Wings Over Lake Michigan

August 06, 2020  •  Leave a Comment

This is the Burke Brise Soleil at the Milwaukee Art Museum. 

  • From Wikipedia: A brise soleil "is an architectural feature of a building that reduces heat gain within that building by deflecting sunlight."

You're looking at an elaborate sunshade!

The Burke Brise Soleil, and the building it shades, the Quadracci Pavilion, were designed by the celebrated Spanish architect Santiago Calatrava, and were completed in 2001. I read somewhere that it's named the "Burke" Brise Soleil after the benefactor who financed the building. I haven't been able to verify that (though I have tried) but it seems a reasonable enough attribution.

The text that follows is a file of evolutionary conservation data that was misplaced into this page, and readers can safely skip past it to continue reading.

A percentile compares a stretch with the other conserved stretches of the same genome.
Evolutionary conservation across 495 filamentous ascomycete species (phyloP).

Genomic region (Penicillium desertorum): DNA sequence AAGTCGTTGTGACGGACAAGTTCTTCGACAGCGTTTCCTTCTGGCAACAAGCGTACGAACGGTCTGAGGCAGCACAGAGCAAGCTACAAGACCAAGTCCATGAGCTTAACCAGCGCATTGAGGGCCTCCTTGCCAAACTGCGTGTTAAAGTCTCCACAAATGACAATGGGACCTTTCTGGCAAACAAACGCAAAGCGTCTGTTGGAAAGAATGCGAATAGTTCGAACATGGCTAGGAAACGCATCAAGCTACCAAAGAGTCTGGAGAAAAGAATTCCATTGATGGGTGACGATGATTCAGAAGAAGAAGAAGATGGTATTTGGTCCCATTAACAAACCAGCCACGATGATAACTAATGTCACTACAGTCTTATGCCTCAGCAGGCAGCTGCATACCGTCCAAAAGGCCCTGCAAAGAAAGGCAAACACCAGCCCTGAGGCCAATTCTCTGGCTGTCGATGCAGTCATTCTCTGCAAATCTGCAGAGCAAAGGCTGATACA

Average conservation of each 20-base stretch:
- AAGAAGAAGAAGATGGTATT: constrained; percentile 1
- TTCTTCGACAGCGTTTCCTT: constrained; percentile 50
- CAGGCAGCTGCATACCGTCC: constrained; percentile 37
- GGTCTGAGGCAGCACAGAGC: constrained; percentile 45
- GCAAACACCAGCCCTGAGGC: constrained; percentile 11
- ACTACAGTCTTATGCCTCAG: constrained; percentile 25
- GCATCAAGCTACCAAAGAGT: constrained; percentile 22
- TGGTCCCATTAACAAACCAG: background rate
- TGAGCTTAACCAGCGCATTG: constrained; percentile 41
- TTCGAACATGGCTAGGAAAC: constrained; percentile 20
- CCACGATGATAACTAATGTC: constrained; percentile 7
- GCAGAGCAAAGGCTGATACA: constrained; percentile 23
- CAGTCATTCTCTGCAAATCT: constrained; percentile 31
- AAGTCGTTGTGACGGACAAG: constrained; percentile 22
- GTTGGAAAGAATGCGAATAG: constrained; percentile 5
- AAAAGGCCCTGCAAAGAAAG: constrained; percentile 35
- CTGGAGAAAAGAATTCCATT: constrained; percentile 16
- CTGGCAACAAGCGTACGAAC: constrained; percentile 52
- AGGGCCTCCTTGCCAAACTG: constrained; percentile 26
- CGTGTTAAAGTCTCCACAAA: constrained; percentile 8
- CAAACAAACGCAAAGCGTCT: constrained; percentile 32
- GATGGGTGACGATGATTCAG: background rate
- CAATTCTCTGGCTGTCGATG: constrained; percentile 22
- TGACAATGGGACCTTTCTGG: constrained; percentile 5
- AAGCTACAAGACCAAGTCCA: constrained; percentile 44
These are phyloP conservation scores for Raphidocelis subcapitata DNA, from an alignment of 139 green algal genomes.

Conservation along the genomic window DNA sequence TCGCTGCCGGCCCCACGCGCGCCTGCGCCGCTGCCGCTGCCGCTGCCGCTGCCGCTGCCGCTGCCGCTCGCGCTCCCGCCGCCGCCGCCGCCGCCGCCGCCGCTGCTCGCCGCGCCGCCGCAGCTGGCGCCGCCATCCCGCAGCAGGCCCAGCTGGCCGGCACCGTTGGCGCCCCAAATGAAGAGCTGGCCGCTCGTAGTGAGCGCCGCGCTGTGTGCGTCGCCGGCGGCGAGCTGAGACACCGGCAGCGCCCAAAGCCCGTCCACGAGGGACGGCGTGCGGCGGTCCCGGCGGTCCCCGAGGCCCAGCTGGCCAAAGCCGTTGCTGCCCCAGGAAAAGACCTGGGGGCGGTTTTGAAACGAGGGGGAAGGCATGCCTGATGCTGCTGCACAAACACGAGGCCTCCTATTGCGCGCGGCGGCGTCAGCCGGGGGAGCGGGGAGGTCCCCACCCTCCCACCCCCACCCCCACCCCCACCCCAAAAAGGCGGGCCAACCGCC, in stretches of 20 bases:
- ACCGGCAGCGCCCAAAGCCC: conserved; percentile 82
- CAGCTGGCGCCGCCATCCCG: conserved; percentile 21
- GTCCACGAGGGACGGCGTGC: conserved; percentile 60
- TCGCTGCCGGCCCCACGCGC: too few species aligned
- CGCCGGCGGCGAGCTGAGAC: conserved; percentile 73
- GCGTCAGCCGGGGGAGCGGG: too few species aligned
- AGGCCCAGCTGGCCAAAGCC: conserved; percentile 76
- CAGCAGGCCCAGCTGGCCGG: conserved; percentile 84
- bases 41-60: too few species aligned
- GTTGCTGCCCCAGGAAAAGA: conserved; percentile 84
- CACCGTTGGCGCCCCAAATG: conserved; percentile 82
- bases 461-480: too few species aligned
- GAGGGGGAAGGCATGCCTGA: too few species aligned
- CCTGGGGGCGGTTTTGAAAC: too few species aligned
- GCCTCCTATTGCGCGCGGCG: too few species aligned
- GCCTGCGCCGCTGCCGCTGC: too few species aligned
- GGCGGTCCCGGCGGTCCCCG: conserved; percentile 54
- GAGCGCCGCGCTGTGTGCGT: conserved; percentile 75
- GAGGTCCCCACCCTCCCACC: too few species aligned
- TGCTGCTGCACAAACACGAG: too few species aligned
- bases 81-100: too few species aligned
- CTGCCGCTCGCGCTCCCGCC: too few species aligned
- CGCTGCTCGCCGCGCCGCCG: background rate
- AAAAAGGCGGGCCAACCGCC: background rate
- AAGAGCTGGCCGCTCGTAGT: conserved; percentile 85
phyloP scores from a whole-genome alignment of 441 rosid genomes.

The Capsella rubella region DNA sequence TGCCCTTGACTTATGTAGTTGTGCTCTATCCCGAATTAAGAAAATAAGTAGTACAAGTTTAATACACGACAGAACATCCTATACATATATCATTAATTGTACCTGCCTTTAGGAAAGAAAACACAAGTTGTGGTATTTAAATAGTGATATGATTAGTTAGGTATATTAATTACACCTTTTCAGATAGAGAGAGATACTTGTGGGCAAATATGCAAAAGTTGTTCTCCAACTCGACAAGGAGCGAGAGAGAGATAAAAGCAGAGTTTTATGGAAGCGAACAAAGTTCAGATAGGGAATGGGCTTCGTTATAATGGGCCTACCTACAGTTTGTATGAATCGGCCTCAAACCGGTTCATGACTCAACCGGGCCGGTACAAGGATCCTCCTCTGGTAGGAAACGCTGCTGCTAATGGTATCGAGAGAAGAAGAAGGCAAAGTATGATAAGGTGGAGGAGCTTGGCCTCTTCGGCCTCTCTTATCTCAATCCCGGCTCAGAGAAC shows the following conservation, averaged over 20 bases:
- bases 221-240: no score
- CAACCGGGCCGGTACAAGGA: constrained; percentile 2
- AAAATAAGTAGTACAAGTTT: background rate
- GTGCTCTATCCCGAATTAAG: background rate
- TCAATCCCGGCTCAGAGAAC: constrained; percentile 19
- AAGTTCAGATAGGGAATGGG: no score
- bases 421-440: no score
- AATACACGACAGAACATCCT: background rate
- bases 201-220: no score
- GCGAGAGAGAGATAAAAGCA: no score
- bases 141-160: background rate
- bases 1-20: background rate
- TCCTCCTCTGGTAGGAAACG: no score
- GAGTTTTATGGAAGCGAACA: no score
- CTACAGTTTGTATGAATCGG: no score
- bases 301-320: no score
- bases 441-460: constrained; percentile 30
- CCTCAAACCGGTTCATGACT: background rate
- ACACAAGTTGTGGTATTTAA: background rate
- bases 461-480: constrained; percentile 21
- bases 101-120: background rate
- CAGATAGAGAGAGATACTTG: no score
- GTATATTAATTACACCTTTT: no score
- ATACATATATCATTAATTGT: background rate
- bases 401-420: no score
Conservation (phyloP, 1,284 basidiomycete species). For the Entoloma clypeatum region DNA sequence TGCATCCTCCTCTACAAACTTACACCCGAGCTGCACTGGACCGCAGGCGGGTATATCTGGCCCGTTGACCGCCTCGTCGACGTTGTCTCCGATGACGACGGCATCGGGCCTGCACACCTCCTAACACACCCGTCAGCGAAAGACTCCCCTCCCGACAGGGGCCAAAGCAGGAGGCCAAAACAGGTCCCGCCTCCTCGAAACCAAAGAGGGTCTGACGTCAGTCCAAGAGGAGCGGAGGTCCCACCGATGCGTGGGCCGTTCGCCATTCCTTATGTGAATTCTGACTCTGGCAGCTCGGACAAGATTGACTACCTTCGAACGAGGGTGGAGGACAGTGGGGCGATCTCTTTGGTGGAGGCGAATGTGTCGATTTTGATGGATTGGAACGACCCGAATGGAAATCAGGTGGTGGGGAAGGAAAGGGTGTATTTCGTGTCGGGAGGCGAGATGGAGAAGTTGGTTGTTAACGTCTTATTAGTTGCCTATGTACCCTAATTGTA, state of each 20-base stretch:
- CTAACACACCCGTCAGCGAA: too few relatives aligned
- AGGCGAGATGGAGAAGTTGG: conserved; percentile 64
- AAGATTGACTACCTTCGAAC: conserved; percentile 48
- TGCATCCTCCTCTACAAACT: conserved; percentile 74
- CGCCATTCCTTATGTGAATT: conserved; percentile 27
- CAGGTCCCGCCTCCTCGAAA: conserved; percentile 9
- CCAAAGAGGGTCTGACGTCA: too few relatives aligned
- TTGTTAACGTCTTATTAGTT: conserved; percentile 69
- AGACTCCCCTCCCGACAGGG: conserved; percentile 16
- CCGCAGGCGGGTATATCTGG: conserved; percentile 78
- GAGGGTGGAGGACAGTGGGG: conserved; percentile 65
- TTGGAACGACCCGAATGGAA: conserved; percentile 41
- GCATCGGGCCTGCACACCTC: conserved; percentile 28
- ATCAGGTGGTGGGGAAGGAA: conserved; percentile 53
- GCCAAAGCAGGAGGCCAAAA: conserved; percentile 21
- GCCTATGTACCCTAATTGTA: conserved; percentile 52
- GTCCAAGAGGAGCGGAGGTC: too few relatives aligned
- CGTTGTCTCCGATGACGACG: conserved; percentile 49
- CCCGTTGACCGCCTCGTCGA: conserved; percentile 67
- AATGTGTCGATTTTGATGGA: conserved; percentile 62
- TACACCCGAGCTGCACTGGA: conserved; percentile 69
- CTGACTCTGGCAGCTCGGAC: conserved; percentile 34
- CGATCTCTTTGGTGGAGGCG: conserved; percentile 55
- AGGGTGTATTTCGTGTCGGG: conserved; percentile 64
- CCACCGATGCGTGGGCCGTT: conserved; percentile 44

I "discovered" this magnificent structure while on a business trip to Milwaukee a couple of years ago. Heading out of Milwaukee by car I heard on the radio about a photographic exhibit at the Milwaukee Art Museum: The Open RoadPhotography and the American Road Trip.

I had some time on my hands so I decided to detour. I had never been to the Milwaukee Art Museum, so when I spotted the Burke Brise Soleil rising resplendently above the shores of Lake Michigan, I was at once stunned and delighted.

The photography exhibit was well worth the detour, as was the very large collection of the Milwaukee Art Museum, but it's the Burke Brise Soleil that I will remember most clearly about my impromptu visit. 

A few facts about the Burke Brise Soleil: 

  • Wingspan: 217 feet. (I know what you're thinking right now. "How does that compare with the wingspan of a Boeing 747-400?" Answer: the wingspan of a Boeing 747-400 is a mere 211 feet 5 inches)
  • The wings fold and unfold twice daily, depending on the weather
  • The wings contract automatically whenever the wind gets up to 23 mph

The Milwaukee Art MuseumThe Milwaukee Art Museum, Milwaukee, Wisconsin





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